Separating

When preparing foods, always use one cutting board for raw meats and another cutting board for salads or veggies that will not be cooked. Likewise, do not place foods that are ready-to-eat on anything that was previously in contact with raw meat, poultry or fish.

Cooking

When grilling, use a food thermometer instead of guess work to be sure that foods are cooked to a safe temperature. The minimum cooking temperature is 145 F for steak and chops, 155 F for ground meats and sausage and 165 F for poultry. Cooking to these minimum temperatures kills any bacteria that may be present.

Discard any remaining, used marinade. If you want to use some as sauce, bring it a boil to kill the bacteria or make extra and keep it separate from raw meat.

Chilling

Refrigerate leftovers within two hours of taking them off the grill if the air temperature is below 90 F. Refrigerator your leftovers within one hour, if the temperature is above 90 F.

By practicing these simple but effective guidelines for food safety, outdoor barbecues and picnics will be safe and pleasant dining experiences.

June 27, 2017 food inspections | Food

McDonald’s

800 N. Fourth St.

Follow-up inspection June 19

Critical violations: 0

Non-critical violations: 0

Results: No follow-up

Della Voce

405 Poyntz Ave.

Follow-up inspection June 19

Critical violations: 1

• Behind the bar and in between the wine cooler and mechanical dish machine, there were two live cockroaches on a glue trap and one live cockroach on the floor next to the glue trap.

Non-critical violations: 0

Results: Follow-up required

Dairy Queen

3116 Anderson Ave.

Routine inspection June 19

Critical violations: 0

Non-critical violations: 0

Results: No follow-up

CiCo Waterpark Concessions

Wreath at CiCo Park

Routine inspection June 19

Critical violations: 2

• The Gehls machine had nacho cheese at 131 degrees and 133 degrees.

• In the three-compartment sink there was a brown plastic tub with a bleach solution above 200 ppm.

Non-critical violations: 2

Results: Follow-up required

Bamboo Buffet

2304 Stagg Hill Road

Follow-up inspection June 19

Critical violations: 3

• In the walk-in cooler there were two plastic food grade tubs of raw chicken being stored directly above two open buckets of raw, ready-to-eat diced potatoes.

• In the walk-in cooler there were two metal food grade pans of raw shrimp being stored directly above a metal sheet pan of cooked, ready-to-eat breaded chicken.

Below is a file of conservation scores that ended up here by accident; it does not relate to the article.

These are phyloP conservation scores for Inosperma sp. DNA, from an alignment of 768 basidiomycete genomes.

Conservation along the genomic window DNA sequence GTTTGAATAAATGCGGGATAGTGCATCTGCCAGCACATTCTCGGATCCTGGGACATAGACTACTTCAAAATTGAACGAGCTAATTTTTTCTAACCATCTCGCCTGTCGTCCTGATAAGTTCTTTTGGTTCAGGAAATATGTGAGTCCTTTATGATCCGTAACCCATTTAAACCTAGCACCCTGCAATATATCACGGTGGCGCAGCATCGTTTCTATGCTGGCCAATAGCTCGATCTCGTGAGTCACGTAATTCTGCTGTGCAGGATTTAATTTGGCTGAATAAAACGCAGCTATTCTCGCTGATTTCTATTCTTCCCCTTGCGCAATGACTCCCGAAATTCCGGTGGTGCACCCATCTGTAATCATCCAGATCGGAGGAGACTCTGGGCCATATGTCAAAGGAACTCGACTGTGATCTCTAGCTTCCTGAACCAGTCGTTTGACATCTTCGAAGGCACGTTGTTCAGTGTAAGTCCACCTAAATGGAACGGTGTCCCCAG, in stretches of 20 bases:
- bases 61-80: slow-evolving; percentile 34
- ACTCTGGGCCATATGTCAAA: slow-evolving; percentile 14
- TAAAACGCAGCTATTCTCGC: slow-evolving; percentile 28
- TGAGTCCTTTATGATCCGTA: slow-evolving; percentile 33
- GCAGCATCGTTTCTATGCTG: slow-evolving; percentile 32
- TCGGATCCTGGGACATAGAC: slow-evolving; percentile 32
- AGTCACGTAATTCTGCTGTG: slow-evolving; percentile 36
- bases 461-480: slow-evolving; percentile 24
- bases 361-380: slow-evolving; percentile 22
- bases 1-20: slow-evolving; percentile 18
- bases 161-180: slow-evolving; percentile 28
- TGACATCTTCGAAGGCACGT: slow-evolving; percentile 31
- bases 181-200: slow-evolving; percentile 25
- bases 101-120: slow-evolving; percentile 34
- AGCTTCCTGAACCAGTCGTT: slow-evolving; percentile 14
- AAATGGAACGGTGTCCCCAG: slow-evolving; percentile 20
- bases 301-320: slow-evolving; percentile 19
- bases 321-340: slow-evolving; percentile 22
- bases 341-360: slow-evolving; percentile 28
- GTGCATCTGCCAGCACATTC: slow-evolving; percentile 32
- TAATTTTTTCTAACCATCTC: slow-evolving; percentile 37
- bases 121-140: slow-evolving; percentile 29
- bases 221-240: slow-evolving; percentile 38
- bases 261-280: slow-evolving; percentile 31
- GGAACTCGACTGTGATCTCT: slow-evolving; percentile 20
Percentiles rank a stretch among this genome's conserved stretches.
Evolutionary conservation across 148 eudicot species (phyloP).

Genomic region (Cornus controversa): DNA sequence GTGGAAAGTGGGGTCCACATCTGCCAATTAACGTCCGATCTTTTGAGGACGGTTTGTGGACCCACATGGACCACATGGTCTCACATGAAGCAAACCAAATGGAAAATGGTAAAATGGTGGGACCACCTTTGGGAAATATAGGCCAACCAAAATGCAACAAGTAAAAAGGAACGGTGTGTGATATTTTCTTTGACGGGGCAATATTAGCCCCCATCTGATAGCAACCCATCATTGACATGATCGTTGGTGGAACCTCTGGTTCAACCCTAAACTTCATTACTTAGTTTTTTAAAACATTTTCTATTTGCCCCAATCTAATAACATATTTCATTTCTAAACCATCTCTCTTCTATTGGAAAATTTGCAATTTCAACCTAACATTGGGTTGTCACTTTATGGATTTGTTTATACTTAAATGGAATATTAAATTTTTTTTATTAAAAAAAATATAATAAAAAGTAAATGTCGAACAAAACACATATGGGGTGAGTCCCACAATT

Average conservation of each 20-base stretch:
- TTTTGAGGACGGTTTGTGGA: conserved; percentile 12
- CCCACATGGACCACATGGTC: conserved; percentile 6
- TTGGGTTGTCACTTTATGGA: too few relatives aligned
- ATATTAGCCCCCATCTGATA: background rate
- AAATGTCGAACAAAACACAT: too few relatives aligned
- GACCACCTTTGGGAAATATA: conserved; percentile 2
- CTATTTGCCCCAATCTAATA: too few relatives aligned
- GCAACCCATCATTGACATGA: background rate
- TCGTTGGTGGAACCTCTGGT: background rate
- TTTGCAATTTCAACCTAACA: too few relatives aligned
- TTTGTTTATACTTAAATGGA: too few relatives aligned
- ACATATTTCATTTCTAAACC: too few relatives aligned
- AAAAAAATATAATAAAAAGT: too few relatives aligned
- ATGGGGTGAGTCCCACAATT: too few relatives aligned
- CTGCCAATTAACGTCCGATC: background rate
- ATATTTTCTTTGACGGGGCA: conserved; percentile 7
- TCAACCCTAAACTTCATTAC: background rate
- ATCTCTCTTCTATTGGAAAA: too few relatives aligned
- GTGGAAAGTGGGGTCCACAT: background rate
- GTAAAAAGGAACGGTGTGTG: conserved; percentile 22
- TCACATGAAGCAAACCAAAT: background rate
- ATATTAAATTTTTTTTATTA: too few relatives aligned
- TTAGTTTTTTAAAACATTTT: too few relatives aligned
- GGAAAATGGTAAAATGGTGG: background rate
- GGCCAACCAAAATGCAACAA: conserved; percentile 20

• In a reach-in cooler there were two metal food grade pans of raw chicken being stored directly above two metal food grade pans of raw shrimp. In the walk-in cooler there were two metal food grade pans of raw chicken being stored directly above a sealed box of raw beef muscles.

Non-critical violations: 1

Results: Follow-up required

Throwback Tavern

1344 Westloop Place

Routine inspection June 20

Critical violations: 9

• In the hot box there was a metal food grade container of gravy at 44 degrees.

• The cook touched five ready-to-eat taco shells with her bare hands when removing them from the non-food grade plastic tub they were stored in.

• In the make table there was a metal food grade container of raw bacon being stored directly above a closed jug of ready-to-eat Caribbean jerk sauce. In the walk-in cooler there was a sealed package of ready-to-eat sliced deli ham being stored directly in between a sealed package of raw beef steak and two sealed rolls of raw ground beef.

• In the hot box there were two metal food grade containers of taco meat at 127 degrees.

• In the make table there was a plastic food grade container of shredded blended cheese at 54 degrees. There was a plastic food grade container of jalapeno wraps with raw bacon at 61 degrees.

• In the make table there was a plastic food grade container with hard boiled eggs dated June 9.

• In the small make table there was a metal food grade container with two cooked chicken breasts and a bag of sliced deli ham without dates.

• On a lower shelf in the food service area there was a large non-food grade plastic container with ready-to-eat taco shells being stored in direct contact with the container.